A voter shut down President Donald Trump when he started to interrupt her during an ABC News town hall event Tuesday night.
ABC News identified the voter as Ellesia Blaque, an assistant professor from Philadelphia who voted for Hillary Clinton in the 2016 election.
At the town hall, Blaque explained that she was born with a disease called sarcoidosis, and started asking whether Trump would make sure she would remain covered by health insurance, as she has been under the Affordable Care Act, also known as Obamacare.
She said: "Should preexisting conditions, which Obamacare brought to fruition, be removed without —"
"No," Trump said.
"Please stop and let me finish my question, sir," Blaque replied.
—ABC News (@ABC) September 16, 2020
Blaque continued: "Should that be removed, within a 36-to-72-hour period without my medication I would be dead. And I want to know what it is that you're gong to do to assure that people like me that work hard, we do everything were supposed to do, can stay insured."
"It's not my fault that I was born with this disease. It's not my fault that I'm a Black woman and in the medical community I'm minimized and not taken seriously. I want to know what you are going to do about that."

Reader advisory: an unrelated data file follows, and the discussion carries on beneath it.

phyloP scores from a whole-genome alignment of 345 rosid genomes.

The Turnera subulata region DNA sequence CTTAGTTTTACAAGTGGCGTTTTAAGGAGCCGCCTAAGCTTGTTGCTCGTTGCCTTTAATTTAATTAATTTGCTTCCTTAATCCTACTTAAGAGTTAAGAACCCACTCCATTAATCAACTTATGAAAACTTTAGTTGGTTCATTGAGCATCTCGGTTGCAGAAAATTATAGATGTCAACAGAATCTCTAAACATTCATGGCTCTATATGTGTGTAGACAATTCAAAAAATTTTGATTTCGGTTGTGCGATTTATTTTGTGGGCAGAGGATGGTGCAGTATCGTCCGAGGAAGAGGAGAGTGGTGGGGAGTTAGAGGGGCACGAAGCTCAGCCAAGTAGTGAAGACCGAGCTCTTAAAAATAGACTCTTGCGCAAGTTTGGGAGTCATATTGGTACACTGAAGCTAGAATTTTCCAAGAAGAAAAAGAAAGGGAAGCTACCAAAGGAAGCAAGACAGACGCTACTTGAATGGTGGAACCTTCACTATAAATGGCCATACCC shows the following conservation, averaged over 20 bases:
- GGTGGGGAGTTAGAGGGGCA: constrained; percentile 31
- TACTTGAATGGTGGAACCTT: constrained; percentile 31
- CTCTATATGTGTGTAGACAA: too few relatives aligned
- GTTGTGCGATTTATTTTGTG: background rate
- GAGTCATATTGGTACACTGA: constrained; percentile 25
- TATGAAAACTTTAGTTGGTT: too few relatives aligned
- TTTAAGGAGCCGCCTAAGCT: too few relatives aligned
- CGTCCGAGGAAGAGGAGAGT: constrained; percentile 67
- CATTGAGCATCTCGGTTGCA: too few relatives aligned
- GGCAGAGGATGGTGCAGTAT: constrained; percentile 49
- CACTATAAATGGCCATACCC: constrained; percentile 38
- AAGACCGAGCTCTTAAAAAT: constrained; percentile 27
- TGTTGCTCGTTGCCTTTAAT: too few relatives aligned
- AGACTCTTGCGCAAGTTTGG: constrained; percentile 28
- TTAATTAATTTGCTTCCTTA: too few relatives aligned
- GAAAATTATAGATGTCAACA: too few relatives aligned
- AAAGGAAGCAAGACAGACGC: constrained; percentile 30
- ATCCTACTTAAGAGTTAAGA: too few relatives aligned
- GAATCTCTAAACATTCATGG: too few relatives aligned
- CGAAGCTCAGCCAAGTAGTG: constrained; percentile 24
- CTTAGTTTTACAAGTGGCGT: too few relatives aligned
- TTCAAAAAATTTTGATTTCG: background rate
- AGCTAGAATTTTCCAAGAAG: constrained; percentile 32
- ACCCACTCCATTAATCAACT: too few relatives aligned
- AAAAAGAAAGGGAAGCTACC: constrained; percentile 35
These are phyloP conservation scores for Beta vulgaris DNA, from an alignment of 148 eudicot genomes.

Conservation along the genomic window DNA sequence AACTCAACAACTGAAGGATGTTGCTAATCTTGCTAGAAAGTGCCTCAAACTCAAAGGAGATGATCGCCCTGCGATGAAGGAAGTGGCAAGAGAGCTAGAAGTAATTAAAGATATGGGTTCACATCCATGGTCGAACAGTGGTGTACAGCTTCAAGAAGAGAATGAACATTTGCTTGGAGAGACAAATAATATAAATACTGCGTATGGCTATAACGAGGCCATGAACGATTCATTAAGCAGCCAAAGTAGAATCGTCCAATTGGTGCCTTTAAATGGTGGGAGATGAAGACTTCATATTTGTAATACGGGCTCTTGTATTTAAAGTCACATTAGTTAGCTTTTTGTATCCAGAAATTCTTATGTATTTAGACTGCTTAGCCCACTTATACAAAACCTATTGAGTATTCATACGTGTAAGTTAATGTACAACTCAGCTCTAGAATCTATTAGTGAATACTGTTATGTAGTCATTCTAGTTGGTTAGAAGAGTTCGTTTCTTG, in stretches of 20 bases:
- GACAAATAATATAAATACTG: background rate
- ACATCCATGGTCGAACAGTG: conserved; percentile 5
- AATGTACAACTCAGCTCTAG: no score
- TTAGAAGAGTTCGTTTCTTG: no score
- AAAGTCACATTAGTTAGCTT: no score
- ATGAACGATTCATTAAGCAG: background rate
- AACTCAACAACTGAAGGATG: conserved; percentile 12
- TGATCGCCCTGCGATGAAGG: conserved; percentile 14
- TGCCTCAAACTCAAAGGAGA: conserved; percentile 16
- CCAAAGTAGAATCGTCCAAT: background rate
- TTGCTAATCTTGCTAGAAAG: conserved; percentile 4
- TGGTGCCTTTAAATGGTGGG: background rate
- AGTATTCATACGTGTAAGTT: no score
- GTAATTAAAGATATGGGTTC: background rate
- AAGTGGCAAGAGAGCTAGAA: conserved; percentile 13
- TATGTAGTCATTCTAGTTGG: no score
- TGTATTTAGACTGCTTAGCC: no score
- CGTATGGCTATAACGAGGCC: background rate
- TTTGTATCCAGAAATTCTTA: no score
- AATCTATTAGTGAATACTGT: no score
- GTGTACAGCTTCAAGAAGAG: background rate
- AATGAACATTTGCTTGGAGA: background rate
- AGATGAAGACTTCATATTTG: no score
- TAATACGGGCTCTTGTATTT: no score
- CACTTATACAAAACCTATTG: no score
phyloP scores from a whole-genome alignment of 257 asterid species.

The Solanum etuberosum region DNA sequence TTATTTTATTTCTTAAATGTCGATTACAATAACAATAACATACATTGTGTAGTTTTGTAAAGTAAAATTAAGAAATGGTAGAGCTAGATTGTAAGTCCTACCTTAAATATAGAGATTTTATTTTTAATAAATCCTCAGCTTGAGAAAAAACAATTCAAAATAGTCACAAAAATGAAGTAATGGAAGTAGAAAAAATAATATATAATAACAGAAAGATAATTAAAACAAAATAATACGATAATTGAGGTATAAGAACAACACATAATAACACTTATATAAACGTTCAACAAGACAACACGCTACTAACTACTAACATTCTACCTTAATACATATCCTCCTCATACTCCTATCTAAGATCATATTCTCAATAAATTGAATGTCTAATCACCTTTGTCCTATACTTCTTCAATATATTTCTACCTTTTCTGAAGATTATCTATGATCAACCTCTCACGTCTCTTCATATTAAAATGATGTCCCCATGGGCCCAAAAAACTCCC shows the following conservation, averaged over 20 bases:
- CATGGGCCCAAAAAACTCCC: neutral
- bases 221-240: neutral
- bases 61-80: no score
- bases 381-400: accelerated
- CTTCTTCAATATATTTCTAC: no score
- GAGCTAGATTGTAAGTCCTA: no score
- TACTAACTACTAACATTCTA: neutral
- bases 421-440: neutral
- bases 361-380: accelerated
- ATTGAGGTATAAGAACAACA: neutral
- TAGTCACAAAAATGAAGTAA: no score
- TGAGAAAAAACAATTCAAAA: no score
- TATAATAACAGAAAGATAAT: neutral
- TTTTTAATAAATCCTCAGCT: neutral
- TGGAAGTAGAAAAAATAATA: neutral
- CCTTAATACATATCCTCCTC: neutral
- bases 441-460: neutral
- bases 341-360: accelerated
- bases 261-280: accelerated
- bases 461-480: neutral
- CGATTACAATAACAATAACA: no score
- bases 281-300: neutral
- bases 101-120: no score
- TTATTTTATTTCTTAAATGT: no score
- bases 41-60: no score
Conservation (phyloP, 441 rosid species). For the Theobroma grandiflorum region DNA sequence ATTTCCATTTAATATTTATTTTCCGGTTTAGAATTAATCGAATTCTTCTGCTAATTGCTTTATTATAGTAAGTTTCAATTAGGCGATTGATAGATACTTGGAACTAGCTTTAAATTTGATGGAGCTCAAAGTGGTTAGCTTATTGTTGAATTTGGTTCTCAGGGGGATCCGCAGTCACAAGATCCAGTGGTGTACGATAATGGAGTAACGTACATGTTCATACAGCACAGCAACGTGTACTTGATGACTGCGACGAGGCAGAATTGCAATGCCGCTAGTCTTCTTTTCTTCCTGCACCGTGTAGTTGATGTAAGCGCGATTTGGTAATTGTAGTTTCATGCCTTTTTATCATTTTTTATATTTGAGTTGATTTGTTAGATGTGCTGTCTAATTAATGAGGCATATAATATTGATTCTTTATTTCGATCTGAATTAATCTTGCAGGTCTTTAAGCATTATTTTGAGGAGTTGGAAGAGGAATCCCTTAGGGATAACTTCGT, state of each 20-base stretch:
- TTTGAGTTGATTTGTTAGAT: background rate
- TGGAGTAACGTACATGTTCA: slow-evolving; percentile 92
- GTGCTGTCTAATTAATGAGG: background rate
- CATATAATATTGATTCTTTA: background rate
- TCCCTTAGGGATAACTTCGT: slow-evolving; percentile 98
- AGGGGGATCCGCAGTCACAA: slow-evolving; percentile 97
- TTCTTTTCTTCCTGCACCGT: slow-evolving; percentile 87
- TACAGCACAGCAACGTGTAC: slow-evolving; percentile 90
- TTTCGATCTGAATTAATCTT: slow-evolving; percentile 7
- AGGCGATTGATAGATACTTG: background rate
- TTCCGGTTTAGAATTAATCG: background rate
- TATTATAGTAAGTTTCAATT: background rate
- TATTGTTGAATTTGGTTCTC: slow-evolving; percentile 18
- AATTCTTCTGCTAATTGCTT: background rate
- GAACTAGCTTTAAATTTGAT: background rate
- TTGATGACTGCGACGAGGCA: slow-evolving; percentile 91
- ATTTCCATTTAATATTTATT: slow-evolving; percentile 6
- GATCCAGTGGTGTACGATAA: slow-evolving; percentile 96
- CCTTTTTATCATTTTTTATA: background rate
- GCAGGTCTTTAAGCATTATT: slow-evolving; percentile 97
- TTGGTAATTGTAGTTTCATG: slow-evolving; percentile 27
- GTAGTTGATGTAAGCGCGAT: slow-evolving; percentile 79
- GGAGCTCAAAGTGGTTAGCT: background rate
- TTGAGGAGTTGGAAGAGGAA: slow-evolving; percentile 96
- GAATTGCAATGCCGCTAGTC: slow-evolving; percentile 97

The president responded: "So first of all, you are taken seriously. I hope you are. And we are not going to hurt anything having to do with pre-existing conditions. We're not going to hurt preexisting conditions. And, in fact, just the opposite."
Trump went on to say that he was working to replace Obamacare with his own unspecified healthcare plan, and that people with preexisting conditions would be covered.
ABC News host George Stephanopoulos, who was moderating the town hall, called the president out, saying that his administration has been trying to dismantle Obamacare yet hasn't come up with a viable alternative which protects people with preexisting conditions under the law.
Obamacare was the first government program to ensure that people with preexisting medical conditions can receive health insurance and pay the same standard premiums as healthy people.
The Trump administration has been challenging Obamacare in the courts. In June, it asked the Supreme Court to invalidate the plan.
The Republican Party has tried to pass its own health insurance program via Congress, but has been unsuccessful.
The Trump administration has also offered alternative plans to Obamacare, but one of those major alternatives doesn't cover preeexisting conditions.
Last month, Trump said he could invoke an executive action to make sure that health insurance companies cover preexisting conditions, falsely claiming that it "has never been done before."
At Tuesday night's town hall Trump was also confronted on his response to the coronavirus pandemic, racial-justice protests, immigration, and more.
Fox News' Laura Ingraham, a staunch supporter of the president, later tweeted that the forum and questions were a "total set up."